Behind the AT&T National: Greg McLaughlin
BETHESDA, Md. --The general rule of golf writing is to get out on the course, spend some time walking holes, because you never know what you're going to see. It's been a New Year's recommitment, and Wednesday, it led me to a scene on the 16th fairway at Congressional, where Tiger Woods was leading a procession that included PGA Tour Commissioner Tim Finchem and Greg McLaughlin, the tournament director of the AT&T National.
I've known McLauglin for about 15 years, back to when he was the tournament director for the Nissan Open and extended the first sponsor invitation to Tiger as an amateur in a pro event. From there, he worked close to my home in South Florida as tournament director for the Honda Classic, where Tiger was again offered a sponsor's exemption. On Greg went, to the Western Golf Association, running the Western Amateurs and Opens, before landing the ultimate job, as Tiger's main golf tournament guy, first at the Target World Challenge, and now as the inheritor of this immense 116-day project of being a major-scale tour event to Washington, starting from scratch.
Well, not scratch. McLaughlin had Tiger and that opened the doors at Congressional and that opened the doors to all sorts of wonderful opportunities here in the D.C. area--which brings Finchem into the picture. The commissioner was more than slightly embarrassed that he had to pull the plug on tour golf in his city just last year. To march up that fairway with McLaughlin, towed by the currents of Woods, was quite a sight.
And then the parade halted, with time given to Air Force Sgt. Andy Armor and Army Sgt. Maj. Mia Kelly, the two active duty soldiers who had the luck of playing in the pro-am. They hit their shots and and it made you think, what a country. They've been Iraq and the rest of us complain if there's a wait going through airport security.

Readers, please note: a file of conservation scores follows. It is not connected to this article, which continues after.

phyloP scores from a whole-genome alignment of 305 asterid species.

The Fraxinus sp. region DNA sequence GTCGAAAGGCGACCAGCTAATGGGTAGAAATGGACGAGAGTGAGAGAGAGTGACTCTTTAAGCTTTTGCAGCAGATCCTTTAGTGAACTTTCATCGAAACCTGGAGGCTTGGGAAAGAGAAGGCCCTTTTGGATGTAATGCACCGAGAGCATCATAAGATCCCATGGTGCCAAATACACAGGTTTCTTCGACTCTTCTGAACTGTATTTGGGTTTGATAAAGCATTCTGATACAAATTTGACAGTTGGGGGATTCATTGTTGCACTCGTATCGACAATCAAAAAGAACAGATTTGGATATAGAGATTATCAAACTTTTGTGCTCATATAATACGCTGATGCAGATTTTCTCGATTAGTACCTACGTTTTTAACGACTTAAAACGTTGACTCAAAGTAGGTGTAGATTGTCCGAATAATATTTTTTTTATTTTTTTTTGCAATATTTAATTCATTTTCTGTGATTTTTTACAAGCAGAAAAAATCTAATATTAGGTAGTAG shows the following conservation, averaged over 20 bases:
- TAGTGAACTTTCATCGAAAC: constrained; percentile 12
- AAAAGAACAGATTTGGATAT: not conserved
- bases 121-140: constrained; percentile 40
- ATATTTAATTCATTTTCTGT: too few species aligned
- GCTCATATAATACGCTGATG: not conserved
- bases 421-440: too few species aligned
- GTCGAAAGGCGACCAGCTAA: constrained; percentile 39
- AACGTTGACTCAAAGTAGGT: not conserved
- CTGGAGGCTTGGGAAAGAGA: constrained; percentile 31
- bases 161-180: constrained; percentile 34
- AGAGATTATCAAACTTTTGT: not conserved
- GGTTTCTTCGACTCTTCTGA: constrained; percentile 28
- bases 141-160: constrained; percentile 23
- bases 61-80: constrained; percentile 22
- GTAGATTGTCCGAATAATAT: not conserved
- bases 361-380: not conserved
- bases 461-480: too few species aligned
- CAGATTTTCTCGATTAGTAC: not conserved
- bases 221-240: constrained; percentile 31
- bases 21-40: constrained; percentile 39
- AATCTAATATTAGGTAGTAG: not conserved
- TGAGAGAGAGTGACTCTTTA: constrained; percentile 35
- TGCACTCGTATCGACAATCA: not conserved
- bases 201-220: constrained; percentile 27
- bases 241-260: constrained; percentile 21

At the crest of the hill on the par-5, where his ball had come to rest, Woods was greeted with a visitor. Awaiting Woods, along with a squadron of Secret Service, and wife Barbara, was President George H.W. Bush, old Forty One himself, looking spry and happy.
There was a sense that this was more than a photo op, like something historic was taking place, that Woods and Bush had shared a friendship and that this meeting of two icons really wasn't scripted. The smiles were too real.
Finchem went in for a couple of handshakes but McLaughlin stayed in the background. In his news conference on Tuesday, Tiger was asked if Greg was going to get a raise. Tiger playfully said, "No," knowing this event couldn't have been put together without him.
Thursday, riding into Congressional on the press bus, I saw Greg driving a cart, checking his blackberry, walkie-talkie nearby, heading to the range in full grind mode. Tiger was on the tee in a couple of hours.
-- Tim Rosaforte